Bayon Adult Health Care Center Opens in Lynn

A new adult day health care center will hold its grand opening this Saturday, from 11 a.m. to 2:30 p.m., at its site at 15 Bubier St., Lynn.

Michael Ouk, program manager, and Johnson Mao, are pictured inside the new Baton Adult Day Health Care Center that will have its grand opening on Saturday at 15 Bubier St., Lynn.

Michael Ouk, program manager, and Johnson Mao, marketing director, said that the Bayon Adult Day Health Care Center, is ready to open its doors at its newly renovated space, which was the former location of the Massachusetts Coalition for the Homeless.

The center is geared toward seniors in the Asian-American community. People under the age 65 seeking to participate in programs at the center need to have been deemed disabled by either Mass. Health or the state Department of Health.

The owners of the Bayon Adult Health Care Center operate other adult day health centers in other states.

“They saw the gap in the industry here, seeing that there are other adult day health care center that were not able to meet some of the cultural needs of Asian-Americans,” said Ouk.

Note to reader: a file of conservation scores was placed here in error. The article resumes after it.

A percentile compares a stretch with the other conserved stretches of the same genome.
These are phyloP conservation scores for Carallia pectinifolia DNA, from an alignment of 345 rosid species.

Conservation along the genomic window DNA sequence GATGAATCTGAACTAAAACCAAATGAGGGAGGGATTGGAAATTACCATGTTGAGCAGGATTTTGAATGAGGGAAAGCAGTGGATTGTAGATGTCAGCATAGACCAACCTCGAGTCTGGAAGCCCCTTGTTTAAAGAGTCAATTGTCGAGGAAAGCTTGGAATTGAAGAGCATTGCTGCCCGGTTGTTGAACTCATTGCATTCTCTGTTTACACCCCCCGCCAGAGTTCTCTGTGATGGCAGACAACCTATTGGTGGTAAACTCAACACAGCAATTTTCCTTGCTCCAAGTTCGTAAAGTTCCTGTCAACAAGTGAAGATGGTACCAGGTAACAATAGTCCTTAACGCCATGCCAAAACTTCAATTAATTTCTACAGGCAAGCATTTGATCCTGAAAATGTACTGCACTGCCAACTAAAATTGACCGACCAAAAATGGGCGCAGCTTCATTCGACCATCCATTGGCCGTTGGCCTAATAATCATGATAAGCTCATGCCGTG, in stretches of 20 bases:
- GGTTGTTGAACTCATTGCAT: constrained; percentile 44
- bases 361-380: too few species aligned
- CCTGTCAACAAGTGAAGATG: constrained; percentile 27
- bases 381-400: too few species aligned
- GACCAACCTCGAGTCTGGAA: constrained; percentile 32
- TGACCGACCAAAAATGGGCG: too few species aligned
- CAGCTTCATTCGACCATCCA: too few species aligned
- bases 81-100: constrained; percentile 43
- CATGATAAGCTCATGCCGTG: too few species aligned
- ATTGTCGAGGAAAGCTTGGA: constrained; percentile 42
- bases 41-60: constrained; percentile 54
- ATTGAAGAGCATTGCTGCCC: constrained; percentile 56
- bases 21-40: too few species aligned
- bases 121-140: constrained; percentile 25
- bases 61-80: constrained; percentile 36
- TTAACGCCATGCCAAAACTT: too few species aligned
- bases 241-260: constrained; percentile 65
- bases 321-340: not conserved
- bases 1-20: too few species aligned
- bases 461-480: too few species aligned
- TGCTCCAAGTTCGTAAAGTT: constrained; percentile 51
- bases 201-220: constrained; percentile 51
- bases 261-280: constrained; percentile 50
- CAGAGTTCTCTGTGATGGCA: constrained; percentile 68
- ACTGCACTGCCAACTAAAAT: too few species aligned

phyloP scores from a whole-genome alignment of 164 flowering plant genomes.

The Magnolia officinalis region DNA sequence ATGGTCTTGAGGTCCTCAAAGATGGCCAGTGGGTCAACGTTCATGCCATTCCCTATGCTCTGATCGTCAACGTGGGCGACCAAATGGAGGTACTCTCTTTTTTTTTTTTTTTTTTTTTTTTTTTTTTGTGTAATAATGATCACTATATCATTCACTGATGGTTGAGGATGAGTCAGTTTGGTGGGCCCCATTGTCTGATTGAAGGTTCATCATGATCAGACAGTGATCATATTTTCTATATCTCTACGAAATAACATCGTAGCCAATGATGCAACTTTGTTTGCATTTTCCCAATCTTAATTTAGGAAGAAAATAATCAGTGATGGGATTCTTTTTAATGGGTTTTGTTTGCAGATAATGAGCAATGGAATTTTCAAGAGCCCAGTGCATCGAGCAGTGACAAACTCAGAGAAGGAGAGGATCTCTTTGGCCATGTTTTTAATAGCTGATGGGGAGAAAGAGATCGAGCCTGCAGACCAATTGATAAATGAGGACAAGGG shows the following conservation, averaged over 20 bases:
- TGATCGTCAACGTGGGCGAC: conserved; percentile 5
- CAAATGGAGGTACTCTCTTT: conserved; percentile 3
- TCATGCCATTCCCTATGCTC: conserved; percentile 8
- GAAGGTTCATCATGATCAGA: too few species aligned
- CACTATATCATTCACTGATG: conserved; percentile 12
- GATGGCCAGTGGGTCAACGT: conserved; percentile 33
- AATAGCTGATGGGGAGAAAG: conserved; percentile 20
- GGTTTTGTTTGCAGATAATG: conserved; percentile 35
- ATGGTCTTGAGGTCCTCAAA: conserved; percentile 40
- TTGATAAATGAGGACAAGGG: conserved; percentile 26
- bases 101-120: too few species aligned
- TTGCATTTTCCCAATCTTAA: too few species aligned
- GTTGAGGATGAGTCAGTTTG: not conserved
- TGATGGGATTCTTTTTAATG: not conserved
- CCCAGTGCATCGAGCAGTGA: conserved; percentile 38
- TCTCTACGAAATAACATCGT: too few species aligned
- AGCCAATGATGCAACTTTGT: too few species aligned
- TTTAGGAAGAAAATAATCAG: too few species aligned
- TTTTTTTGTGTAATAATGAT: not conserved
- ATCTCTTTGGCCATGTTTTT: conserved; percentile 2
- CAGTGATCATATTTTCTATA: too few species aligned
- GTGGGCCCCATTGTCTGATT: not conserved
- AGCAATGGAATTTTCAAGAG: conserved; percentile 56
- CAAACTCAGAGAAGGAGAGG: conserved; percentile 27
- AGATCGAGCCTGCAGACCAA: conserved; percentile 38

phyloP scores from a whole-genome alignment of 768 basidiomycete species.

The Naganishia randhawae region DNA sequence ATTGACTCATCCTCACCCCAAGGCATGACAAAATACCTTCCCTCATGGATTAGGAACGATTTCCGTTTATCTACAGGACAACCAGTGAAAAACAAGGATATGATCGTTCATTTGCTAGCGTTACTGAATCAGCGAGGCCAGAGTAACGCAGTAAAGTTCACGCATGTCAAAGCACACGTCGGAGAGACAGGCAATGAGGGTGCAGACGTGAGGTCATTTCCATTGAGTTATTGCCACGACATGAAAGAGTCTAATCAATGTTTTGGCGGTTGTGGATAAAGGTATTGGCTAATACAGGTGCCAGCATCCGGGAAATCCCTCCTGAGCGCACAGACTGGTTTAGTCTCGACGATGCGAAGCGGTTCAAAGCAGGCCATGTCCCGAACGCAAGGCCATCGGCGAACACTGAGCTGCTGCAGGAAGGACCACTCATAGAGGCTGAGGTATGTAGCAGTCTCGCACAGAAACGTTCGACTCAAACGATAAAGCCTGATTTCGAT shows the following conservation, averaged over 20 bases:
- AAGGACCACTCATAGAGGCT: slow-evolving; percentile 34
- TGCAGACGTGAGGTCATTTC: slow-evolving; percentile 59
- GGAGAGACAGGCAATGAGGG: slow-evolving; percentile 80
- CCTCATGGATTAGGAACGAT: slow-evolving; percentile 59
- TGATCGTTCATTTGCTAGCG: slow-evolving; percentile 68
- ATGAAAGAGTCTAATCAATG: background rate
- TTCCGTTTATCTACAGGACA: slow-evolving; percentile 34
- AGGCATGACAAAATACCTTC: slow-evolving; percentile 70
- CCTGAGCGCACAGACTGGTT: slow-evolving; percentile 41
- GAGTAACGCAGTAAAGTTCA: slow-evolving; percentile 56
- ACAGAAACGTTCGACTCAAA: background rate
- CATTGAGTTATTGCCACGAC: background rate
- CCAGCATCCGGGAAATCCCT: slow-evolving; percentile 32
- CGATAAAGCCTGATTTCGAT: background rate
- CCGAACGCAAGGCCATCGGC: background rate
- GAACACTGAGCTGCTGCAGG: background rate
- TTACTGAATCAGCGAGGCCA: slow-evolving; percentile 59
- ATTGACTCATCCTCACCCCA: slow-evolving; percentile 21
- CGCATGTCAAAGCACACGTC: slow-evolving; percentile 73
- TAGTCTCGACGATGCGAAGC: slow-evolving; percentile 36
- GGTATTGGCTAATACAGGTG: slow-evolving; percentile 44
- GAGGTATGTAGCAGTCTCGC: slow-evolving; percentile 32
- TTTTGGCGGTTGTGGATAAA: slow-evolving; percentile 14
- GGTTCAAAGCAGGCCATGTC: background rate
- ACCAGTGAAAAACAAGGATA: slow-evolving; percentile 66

He expects seniors originally from Cambodia, Vietnam, Thailand, Laos, and China to be daily visitors to the center.

Ouk said the center will provide its patients services in skilled nursing, medication management, dietary monitoring, and personal hygiene assistance. The center will be in contact with each client’s primary care physician. Mao added that the center will provide transportation to medical appointments.

“We’re going to be seeing patients every single day and be able to catch symptoms early before they grow in to large problems,” said Ouk. “We’ll try to treat them and manage their care as much as possible at the center, and make sure that their physicians are aware of their symptoms and how they’re responding to treatment and medications.”

There will be a therapeutic activities director on staff, supervised by an occupational therapist.

“All the activities that we provide here – from tai chi, yoga, fitness programs to pool and table tennis – will have a medical or therapeutic benefit,” said Ouk. “We’ll also have a massage therapist, an acupuncturist, hairstylist, manicurist, and a reflexologist on board at the center.”

While directing its focus on the needs of Asian-American seniors, Ouk said the center will provide healthy food options for breakfast and lunch (along with a mid-morning snack). Staff members will be able to converse in patients’ preferred languages.

“We’ve been able to get feedback from the Asian-American community and known for a long time that the seniors have wanted a place like this and now that we’ve been able to meet that need, they’ve indicated what activities that they’d like to see here and which restaurants that want to cater the lunches.”

The center will be open Monday to Friday, from 8 a.m. to 4:30 p.m.

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